In third place was the sad demise of the oldest domestic car make. General Motors signed Oldsmobile's death warrant, although it delayed the date of burial for two or three years. In the mid-1980s, Olds was third in the industry with more than 1 million car sales a year. This year, Olds will sell about 215,000 cars, plus 70,000 minivans and sport-utilities.
Here's a rundown of those three stories and the rest of the top stories of 2000.
Chrysler in crisis
In 1998 Robert Eaton, the last chairman of Chrysler Corp., sold the kingdom to Daimler-Benz AG, in part, to prevent yet another rescue of the company.
But that is exactly what is under way at the Chrysler group. After the acquisition, tight discipline over costs disappeared. The group bungled the launch of the redesigned family of minivans; it produced too many 2000 models and had to offer large incentives to sell them. In the third quarter, $512 million of red ink arrived.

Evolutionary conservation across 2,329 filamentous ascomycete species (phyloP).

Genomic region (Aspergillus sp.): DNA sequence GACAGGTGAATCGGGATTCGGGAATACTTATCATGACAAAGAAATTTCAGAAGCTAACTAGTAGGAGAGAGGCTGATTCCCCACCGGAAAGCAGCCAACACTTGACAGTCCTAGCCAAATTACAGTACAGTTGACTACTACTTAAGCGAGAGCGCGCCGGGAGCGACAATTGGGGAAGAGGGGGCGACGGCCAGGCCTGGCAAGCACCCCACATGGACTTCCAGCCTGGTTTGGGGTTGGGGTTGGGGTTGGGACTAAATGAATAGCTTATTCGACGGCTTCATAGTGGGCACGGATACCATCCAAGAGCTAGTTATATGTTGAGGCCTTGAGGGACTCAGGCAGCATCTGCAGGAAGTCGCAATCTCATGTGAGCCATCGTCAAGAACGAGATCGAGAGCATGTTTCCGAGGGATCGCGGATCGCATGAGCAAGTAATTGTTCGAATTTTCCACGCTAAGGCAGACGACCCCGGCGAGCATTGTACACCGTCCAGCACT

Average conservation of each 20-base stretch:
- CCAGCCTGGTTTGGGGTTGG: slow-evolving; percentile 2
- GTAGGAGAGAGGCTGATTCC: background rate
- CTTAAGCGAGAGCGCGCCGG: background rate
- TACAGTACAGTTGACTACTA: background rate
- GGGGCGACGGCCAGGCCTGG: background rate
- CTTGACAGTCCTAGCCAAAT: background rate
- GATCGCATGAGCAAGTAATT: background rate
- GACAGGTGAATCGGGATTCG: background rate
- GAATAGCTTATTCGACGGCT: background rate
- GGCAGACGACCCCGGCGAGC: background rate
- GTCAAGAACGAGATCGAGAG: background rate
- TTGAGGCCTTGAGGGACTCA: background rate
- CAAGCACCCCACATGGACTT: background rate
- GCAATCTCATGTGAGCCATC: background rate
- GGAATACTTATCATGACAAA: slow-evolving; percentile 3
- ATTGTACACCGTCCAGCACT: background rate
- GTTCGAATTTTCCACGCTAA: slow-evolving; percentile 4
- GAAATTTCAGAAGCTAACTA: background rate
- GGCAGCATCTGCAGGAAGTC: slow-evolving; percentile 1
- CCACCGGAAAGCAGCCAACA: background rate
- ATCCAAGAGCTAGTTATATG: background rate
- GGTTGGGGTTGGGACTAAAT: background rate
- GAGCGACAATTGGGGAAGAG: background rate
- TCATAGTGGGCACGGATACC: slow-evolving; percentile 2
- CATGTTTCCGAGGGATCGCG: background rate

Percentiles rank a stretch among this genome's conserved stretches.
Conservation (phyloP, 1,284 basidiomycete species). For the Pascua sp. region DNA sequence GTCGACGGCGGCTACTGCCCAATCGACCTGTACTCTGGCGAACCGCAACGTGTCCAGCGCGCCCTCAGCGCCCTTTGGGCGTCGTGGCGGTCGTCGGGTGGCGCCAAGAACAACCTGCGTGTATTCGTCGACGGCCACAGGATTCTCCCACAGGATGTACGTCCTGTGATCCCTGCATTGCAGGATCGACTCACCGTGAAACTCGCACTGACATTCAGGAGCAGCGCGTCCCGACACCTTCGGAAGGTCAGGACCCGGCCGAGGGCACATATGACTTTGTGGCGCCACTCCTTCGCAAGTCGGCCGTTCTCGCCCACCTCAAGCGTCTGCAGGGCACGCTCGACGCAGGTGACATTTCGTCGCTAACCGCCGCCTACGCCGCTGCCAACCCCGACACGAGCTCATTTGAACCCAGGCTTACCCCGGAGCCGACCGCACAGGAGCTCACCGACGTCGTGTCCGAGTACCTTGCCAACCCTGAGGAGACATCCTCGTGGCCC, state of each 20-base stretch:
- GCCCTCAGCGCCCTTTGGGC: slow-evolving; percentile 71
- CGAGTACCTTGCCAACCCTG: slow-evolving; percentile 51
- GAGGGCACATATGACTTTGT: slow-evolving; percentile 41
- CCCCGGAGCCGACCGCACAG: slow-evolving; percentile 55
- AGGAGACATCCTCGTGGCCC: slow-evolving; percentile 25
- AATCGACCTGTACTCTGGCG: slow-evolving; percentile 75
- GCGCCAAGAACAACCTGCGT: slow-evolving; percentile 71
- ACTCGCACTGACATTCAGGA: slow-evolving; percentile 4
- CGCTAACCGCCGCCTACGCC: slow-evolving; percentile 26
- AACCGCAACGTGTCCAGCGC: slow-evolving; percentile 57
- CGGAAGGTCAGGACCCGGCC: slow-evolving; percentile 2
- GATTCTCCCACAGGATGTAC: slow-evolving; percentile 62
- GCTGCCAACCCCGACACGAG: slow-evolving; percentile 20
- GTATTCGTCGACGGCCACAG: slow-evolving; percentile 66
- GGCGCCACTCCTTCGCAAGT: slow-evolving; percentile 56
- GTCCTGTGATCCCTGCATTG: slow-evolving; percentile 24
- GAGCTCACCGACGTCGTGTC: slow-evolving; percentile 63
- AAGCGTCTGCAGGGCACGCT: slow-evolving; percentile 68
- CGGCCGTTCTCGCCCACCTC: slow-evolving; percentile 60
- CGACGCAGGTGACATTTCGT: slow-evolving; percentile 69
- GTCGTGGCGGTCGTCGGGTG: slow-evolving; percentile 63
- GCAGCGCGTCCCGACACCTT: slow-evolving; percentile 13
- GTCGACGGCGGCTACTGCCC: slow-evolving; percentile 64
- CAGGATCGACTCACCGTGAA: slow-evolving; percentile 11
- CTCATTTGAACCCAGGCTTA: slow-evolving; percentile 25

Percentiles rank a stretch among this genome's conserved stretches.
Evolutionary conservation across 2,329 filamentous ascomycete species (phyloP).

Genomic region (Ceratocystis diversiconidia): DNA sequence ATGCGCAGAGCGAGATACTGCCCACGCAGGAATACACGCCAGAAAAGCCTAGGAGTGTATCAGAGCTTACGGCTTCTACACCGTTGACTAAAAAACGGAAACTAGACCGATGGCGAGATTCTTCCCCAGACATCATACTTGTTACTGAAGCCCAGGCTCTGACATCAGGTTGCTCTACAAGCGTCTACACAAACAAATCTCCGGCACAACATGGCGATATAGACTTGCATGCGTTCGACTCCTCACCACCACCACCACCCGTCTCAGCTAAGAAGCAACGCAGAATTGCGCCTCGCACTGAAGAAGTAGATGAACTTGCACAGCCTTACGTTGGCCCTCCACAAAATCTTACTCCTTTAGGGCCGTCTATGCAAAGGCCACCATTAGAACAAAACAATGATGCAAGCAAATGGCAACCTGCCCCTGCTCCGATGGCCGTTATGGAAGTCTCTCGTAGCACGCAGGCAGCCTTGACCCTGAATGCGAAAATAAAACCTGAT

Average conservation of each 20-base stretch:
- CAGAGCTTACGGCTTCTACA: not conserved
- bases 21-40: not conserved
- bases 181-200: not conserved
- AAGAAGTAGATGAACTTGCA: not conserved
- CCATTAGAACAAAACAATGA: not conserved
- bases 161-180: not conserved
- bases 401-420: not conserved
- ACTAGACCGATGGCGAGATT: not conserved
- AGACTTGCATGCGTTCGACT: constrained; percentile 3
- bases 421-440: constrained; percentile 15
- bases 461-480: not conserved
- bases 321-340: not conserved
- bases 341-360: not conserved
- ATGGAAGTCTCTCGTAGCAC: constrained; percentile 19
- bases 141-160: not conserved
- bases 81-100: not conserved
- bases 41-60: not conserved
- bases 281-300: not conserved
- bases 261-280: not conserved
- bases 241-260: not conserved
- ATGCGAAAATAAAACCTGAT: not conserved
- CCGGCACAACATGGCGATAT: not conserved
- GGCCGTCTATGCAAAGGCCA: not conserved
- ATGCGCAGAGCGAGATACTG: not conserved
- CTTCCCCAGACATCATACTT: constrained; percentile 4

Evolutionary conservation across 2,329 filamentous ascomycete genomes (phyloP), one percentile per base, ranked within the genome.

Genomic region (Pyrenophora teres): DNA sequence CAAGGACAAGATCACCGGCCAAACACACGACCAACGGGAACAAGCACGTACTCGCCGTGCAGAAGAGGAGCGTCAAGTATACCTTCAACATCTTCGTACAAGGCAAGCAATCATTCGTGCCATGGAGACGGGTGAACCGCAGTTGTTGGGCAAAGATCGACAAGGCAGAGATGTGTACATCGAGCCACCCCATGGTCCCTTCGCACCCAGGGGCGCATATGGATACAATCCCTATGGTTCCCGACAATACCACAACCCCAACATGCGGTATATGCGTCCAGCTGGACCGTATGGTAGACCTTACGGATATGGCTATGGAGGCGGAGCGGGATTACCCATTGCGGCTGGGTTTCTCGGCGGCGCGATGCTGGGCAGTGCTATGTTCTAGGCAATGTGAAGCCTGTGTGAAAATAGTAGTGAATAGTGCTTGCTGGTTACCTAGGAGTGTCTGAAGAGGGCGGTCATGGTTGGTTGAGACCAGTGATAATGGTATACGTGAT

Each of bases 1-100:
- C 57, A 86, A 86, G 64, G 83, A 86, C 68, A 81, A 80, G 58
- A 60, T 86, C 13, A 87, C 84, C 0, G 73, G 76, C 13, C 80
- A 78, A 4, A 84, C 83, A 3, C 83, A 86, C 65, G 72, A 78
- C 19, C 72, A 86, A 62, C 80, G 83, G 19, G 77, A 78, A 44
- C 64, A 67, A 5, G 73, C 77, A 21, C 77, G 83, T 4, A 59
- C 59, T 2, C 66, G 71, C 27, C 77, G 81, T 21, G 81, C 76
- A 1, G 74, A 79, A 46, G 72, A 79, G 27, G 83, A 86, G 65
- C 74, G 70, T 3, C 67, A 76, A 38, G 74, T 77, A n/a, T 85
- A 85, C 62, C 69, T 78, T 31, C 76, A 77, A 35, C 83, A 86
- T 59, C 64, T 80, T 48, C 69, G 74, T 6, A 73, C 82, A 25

Jim Holden, CEO of the Chrysler group, was fired. His replacement, Dieter Zetsche, launched a crash program to cut costs. Chrysler employees perceived the shakeup as a German takeover and morale plummeted.
The road ahead is arduous. Rescues always are.
Ford vs. Firestone
In August, the Ford Explorer was ensnared in the massive recall of 6.5 million Firestone tires eventually linked to 148 traffic deaths by U.S. investigators.
Many of the tires recalled by Bridgestone/Firestone Inc. were mounted on the Ford Explorer, straining the 100-year relationship of the tire maker and Ford Motor Co.
The high-profile recall led to U.S. congressional hearings and an overhaul of auto-safety laws.